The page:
The lower shelf on the door (molded plastic) in my 8-year-old
refrigerator is cracked on both ends -- any suggestions for how to
I tried epoxy, but no luck -- the plastic is pretty thin and I don't
think there was enough surface area.
My appliance repair shop suggested duct tape, which would work, but
would be ugly and hard to clean.
I'm wondering if there is some kind of kit out there that will do the
Epoxy doesn't work well on plastic, except for hard plastics, such as
polyester and bakelite. Also don't bother with super glue.
Refrigerator plastic is typically PVC or ABS, both which can be
repaired very well through solvent welding with MEK of lacquer thinner.
I've also used automotive carburetor or throttle body spray cleaners.
Try to let the solvent evaporate for at least 24 hours before applying
much mechanical stress to the repair, but since a refrigerator is so
cold, I'd extend that to a week.
Don't rule out removing the entire panel from the refrigerator door to
reinforce it from the inside. It may be held in place by screws tucked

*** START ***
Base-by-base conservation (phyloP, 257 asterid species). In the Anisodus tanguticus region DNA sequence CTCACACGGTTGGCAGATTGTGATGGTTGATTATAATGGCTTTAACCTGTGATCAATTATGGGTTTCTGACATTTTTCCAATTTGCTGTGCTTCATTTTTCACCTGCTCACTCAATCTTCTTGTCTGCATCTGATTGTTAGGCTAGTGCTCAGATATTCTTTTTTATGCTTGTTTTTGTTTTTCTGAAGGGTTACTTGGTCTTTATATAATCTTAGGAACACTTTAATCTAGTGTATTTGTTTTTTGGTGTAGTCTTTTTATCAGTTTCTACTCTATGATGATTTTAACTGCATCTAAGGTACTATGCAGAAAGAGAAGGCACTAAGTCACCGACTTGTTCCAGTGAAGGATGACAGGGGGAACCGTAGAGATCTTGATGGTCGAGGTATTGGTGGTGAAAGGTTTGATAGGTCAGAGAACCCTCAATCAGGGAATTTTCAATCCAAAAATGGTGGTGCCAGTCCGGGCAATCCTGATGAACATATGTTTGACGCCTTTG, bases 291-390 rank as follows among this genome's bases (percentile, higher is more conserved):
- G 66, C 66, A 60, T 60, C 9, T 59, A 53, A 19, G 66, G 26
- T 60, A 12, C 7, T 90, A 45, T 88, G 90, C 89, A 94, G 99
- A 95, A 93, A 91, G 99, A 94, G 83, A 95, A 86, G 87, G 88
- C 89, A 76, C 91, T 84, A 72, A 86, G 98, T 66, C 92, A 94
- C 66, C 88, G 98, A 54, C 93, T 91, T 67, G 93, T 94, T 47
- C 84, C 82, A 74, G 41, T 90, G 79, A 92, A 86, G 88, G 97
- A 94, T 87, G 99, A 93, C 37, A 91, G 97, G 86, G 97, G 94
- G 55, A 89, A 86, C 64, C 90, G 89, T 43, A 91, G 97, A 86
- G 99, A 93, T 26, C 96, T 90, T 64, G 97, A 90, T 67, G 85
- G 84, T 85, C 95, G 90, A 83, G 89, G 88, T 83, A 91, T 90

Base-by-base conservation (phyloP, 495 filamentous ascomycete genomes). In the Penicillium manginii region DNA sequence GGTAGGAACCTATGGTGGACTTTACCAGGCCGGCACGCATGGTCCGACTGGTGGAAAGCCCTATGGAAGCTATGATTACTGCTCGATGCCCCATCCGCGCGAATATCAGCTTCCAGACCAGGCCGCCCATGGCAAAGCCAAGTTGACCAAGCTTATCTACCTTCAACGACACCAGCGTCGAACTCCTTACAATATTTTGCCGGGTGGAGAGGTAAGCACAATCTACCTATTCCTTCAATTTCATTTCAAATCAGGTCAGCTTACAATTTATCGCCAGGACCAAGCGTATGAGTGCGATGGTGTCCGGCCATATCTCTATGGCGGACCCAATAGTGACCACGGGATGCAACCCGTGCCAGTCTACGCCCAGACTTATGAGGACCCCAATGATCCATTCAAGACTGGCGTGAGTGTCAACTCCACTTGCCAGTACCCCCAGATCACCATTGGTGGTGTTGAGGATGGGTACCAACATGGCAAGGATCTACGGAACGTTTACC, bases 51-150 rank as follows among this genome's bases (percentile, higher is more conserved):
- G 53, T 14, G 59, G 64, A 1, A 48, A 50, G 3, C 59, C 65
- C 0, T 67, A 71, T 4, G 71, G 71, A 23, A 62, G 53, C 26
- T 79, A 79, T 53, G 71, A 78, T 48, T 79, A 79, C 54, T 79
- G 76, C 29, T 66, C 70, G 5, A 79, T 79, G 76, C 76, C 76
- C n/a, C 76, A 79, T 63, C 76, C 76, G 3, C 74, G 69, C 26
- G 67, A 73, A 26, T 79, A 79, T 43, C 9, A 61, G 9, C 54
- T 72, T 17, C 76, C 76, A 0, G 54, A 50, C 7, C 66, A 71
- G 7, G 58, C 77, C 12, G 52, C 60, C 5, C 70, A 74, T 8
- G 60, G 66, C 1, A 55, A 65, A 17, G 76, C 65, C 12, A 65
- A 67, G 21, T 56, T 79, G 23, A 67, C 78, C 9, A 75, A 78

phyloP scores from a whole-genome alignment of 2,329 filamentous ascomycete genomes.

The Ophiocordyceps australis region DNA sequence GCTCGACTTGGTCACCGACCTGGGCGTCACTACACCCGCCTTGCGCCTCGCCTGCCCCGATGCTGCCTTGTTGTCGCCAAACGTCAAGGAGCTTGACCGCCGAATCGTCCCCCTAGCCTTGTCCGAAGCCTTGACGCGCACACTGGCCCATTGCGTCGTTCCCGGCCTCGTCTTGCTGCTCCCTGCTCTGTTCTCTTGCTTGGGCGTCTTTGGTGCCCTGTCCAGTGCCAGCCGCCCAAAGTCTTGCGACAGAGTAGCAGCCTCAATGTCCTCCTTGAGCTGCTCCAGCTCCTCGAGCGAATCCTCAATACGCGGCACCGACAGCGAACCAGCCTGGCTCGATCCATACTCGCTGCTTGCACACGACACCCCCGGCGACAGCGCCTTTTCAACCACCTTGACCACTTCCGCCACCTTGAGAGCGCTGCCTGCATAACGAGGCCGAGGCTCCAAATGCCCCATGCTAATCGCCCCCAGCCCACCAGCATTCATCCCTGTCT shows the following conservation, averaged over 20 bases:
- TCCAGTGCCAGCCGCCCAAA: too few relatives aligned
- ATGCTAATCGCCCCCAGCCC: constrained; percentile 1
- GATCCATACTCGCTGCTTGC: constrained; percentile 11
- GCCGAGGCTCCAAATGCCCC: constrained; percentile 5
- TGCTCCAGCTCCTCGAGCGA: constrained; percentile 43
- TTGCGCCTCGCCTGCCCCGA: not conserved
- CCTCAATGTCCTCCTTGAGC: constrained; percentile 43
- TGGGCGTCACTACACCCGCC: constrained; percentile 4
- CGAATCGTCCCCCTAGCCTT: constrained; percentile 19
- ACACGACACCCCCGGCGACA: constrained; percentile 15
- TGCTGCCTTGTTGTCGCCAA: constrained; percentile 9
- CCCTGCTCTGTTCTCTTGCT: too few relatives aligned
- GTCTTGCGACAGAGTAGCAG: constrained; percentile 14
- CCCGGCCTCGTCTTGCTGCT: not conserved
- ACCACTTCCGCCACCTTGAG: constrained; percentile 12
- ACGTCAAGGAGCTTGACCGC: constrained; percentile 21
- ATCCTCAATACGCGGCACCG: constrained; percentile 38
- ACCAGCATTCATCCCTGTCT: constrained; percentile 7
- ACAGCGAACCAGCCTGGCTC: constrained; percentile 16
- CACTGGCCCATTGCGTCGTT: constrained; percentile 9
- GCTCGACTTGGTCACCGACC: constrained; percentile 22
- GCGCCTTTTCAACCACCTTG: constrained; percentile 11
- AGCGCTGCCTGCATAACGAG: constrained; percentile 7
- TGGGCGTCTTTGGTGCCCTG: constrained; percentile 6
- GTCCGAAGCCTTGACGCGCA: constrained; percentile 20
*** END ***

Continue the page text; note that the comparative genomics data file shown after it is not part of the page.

under the gasket.
I have repaired plastic fridge shelves/drawers with pop rivets to hold
stainless steel strapping across the break. This creates a "decorative" type
of repair as it looks like it should be there. The stainless steel straps
are about 1/2" wide and are leftovers from the straps used to anchor
road-side signs to utility poles by strapping around the pole. The excess is
cut off and that is what I used.
I had excellent success with a little dorm type box where the
bottle holder straps had ripped out and left large holes and some
cracking. Used grow foam, injected in the holes. The one I used
is a commercial product for setting/insulating windows that does
not triple expand and break things. It has been in service for a
few years now. I made new bottle rack fronts out of some
appropriate material because mine were missing, If I'd had factory
ones, I believe they would have reinstalled.
(top posted for your convenience)
Keep the whole world singing . . . .
DanG (remove the sevens)
Many thanks for the great idea -- it worked! I used duct tape to hold
the shelf pieces together, then drilled a series of small holes in the
bottom of the shelf and sprayed the foam in. I couldn't find the
non-expanding type, so I sprayed very cautiously.
Since the fridge was on, it too much longer than usual to cure, but
once it did, the shelf was very solid -- certainly good enough to get
another 8 years out of the beast.
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